Polish farmers protest Ukraine imports and EU regulations

“We do not produce plastics polluting the oceans, we do not build cruise ships that pollute the environment nor do we fly to Davos on our jets,” said Janusz Bialoskorski, a 62-year-old farmer protesting in Poznan as he questioned as to why climate protection had to be done at the farmers’ expense.

February 10, 2024 07:35 am | Updated 07:35 am IST - Dorohusk, Poland

Polish farmers, angry at EU agrarian policy and cheap Ukraine produce imports which, they say, are undercutting their livelihoods, drive their heavy-duty tractors in protest outside the office of the regional governor, in Poznan, western Poland on Feb. 9, 2024.

Polish farmers, angry at EU agrarian policy and cheap Ukraine produce imports which, they say, are undercutting their livelihoods, drive their heavy-duty tractors in protest outside the office of the regional governor, in Poznan, western Poland on Feb. 9, 2024. | Photo Credit: AP

Polish farmers staged blockades across the country to protest competition from Ukraine and heavy EU regulations, with Warsaw hinting it could impose new import bans on Ukrainian agricultural products.

Farmers protested at over 250 locations across Poland, blocking highways and border checkpoints while snarling traffic with columns of slow-moving tractors converging on major cities.

"We have no other choice," Marcin Wilgos, an organiser of the protest in Dorohusk at the border with Ukraine, told AFP next to a banner calling on the European Union to ban Ukrainian grain and sugar.

The farmers also called for an easing of environmental requirements already introduced by the EU as well as those included in the bloc's forthcoming Green Deal.

"They're talking about climate protection. But why should it be done at farmers' expense?" said Janusz Bialoskorski, a 62-year-old farmer protesting in Poznan, northwest Poland.

Hundreds of tractors descended on Poznan, with farmers honking horns and blocking the streets as others gave away fruit and vegetables to passers-by.

"We do not produce plastics polluting the oceans, we do not build cruise ships that pollute the environment nor do we fly to Davos on our jets," Mr. Bialoskorski told AFP.

Sugar and poultry?

The protests came shortly after Polish truckers staged a two-month blockade of major border crossings to demand the reintroduction of restrictions to enter the EU for their Ukrainian competitors.

The hauliers have suspended the blockade until March but warned they will return to the border if their demands are not met.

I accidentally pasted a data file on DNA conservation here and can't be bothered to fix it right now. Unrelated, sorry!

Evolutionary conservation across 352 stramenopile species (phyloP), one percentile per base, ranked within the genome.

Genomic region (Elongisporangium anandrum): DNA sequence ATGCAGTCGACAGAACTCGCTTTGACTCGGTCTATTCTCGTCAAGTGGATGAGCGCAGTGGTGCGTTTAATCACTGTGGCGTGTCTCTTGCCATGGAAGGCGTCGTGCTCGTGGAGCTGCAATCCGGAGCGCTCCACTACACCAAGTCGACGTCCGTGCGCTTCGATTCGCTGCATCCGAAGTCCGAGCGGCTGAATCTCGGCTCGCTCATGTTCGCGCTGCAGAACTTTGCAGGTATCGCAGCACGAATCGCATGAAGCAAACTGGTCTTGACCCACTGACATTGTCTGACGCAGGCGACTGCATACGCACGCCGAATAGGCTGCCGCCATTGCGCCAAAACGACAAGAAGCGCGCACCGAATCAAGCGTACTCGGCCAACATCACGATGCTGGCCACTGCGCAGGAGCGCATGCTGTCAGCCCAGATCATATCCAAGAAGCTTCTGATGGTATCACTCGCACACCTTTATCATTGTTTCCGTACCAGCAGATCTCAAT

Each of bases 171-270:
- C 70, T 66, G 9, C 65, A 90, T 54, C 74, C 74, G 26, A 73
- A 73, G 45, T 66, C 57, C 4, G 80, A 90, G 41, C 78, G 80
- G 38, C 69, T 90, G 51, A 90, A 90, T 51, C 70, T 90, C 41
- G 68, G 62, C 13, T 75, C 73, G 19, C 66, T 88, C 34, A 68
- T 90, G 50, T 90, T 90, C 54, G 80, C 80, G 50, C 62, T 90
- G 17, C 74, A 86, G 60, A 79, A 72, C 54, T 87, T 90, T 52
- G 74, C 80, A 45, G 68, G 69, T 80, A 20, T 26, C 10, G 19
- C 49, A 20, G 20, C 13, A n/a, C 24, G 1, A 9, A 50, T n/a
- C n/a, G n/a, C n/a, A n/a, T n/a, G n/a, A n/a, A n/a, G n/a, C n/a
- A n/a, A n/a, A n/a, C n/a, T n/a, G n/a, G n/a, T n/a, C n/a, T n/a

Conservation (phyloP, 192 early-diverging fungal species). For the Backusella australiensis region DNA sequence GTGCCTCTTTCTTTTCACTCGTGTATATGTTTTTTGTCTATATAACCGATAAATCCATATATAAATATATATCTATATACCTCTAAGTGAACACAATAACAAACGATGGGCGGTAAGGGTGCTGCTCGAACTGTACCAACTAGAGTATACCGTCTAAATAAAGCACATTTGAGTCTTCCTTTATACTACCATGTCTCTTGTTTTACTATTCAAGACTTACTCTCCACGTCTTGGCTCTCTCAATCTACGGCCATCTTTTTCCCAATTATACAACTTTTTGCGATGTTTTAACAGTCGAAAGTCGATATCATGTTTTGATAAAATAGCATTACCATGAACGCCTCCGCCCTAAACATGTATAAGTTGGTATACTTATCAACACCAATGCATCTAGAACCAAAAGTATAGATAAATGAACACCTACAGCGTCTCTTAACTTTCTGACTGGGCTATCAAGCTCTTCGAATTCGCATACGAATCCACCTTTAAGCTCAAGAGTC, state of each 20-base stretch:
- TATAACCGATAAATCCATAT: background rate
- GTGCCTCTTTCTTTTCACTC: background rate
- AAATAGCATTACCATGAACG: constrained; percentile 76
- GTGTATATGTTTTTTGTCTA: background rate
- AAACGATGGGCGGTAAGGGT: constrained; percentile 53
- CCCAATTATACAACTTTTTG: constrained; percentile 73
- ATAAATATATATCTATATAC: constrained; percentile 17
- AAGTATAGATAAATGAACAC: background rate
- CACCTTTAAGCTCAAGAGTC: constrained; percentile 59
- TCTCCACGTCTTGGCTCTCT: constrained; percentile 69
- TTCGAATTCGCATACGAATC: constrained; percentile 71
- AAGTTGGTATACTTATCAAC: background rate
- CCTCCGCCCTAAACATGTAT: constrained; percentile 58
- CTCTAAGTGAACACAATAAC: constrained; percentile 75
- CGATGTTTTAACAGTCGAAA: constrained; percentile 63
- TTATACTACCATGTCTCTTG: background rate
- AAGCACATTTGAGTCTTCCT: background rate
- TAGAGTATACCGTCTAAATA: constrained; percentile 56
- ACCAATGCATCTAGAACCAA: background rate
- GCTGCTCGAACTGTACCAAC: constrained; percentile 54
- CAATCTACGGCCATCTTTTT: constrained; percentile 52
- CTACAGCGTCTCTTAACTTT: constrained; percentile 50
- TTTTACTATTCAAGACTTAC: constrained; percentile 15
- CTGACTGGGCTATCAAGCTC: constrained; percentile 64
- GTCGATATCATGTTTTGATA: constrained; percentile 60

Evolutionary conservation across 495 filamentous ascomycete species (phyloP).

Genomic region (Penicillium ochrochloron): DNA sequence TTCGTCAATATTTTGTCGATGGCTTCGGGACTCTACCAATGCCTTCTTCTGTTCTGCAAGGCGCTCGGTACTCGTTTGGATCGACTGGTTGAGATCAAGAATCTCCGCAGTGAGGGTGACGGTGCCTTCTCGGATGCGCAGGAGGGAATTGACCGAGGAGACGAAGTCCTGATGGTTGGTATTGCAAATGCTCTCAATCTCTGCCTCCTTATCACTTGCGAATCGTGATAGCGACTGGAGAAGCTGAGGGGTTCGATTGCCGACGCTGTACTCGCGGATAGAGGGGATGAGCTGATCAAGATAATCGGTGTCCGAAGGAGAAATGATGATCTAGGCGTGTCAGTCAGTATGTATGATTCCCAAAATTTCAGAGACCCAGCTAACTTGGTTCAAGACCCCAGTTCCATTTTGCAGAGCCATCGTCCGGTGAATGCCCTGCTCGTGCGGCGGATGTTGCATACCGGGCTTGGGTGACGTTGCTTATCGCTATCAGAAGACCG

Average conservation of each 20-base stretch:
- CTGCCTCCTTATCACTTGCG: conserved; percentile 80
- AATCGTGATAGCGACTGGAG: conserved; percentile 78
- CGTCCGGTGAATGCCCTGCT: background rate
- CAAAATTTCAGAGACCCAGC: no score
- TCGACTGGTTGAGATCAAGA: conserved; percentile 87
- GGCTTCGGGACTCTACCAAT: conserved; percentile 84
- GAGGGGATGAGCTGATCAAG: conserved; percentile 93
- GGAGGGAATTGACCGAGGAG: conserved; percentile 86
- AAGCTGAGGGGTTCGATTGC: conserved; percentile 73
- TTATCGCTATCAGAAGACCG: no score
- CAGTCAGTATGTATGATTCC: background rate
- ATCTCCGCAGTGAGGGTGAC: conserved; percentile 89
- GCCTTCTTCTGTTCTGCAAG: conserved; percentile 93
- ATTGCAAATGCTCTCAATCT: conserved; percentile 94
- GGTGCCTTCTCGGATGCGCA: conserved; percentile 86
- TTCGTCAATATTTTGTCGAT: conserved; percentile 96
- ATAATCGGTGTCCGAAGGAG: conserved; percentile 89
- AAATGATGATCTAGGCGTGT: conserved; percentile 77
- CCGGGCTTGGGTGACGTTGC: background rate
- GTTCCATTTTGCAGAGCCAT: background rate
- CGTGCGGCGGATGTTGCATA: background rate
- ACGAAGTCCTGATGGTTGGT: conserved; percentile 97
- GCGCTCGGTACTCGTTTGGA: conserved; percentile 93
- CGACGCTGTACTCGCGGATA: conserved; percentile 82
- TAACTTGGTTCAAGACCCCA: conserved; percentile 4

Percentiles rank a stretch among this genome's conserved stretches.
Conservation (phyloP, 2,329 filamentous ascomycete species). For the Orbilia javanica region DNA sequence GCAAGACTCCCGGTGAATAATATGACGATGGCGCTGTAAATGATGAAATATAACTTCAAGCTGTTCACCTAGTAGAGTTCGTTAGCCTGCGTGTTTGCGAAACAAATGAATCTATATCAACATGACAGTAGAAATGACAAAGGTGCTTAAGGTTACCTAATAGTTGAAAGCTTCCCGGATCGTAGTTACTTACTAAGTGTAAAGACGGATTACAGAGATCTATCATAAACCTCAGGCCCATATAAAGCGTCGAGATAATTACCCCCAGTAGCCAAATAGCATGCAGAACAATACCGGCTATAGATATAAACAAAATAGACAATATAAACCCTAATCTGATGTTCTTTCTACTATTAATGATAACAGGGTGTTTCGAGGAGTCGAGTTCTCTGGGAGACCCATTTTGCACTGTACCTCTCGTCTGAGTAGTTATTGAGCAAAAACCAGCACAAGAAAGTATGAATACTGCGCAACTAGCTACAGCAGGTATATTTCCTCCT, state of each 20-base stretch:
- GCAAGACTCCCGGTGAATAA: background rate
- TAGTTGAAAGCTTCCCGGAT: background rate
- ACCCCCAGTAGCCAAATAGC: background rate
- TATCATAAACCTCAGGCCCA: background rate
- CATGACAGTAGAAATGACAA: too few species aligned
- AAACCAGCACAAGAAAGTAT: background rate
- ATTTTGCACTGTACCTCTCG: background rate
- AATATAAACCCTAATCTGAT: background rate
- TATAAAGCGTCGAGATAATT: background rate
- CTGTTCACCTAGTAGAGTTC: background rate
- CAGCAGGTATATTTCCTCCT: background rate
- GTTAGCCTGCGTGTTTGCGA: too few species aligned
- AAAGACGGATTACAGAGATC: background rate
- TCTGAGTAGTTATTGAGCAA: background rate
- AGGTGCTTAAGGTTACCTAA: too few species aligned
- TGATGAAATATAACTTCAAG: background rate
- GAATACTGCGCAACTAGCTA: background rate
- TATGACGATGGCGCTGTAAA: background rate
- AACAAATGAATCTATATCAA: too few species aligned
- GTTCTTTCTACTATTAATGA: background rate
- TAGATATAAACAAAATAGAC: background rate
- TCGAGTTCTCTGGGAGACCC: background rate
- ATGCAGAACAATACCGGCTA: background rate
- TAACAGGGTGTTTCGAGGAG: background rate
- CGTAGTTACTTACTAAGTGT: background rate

Poland has been among Ukraine's staunchest supporters during Russia's nearly two-year invasion, but frictions over grain import restrictions introduced by Poland and four other EU countries in June have further strained ties between the allies.

Polish Agriculture Minister Czeslaw Siekierski told state radio that "complete" bans on imports could be imposed on other groups of products as well.

"It may be needed for sugar, if the influx is too large. It may be needed for poultry," Mr. Siekierski said, adding that the government intended to raise the issue in talks with Kyiv.

Asked about the protests, Mr. Siekierski said the farmers had "legitimate expectations and demands" to limit imports from Ukraine, which farmers say are unfairly driving down prices.

Mr. Siekierski met with the protesting farmers in Przyborowice as he announced he would host the organisers of the protests at the ministry next week.

"I came here, because I think it's my duty to talk to farmers and to work on all these demands," Mr. Siekierski told local media.

Huge burden

The protests, called by Poland's main farming union, are slated to continue for a month, part of growing farmer discontent across Europe over tanking revenues across the continent.

Polish farmers say Ukraine competition has battered their earnings because Ukrainian producers are not bound by EU rules on issues such as animal welfare.

"The glut of products from Ukraine, produced not in accordance with EU standards and procedures, is a huge burden for us," Mr. Wilgos said.

The Brussels-approved ban on grain imports by the five EU countries expired in September, when Poland's populist Law and Justice (PiS) party still governed Poland.

But the ban was extended and maintained after the new pro-EU coalition government came to power after Polish elections in October.

Polish officials have nonetheless urged the resignation of EU agriculture commissioner Janusz Wojciechowski, a Polish national who gained the post with the support of the PiS.

On February 9, the powerful PiS chairman Jaroslaw Kaczynski unexpectedly joined the calls, saying he would ask Mr. Wojciechowski "to end his mission" while acknowledging that he had "no influence" on whether he would continue in the post.

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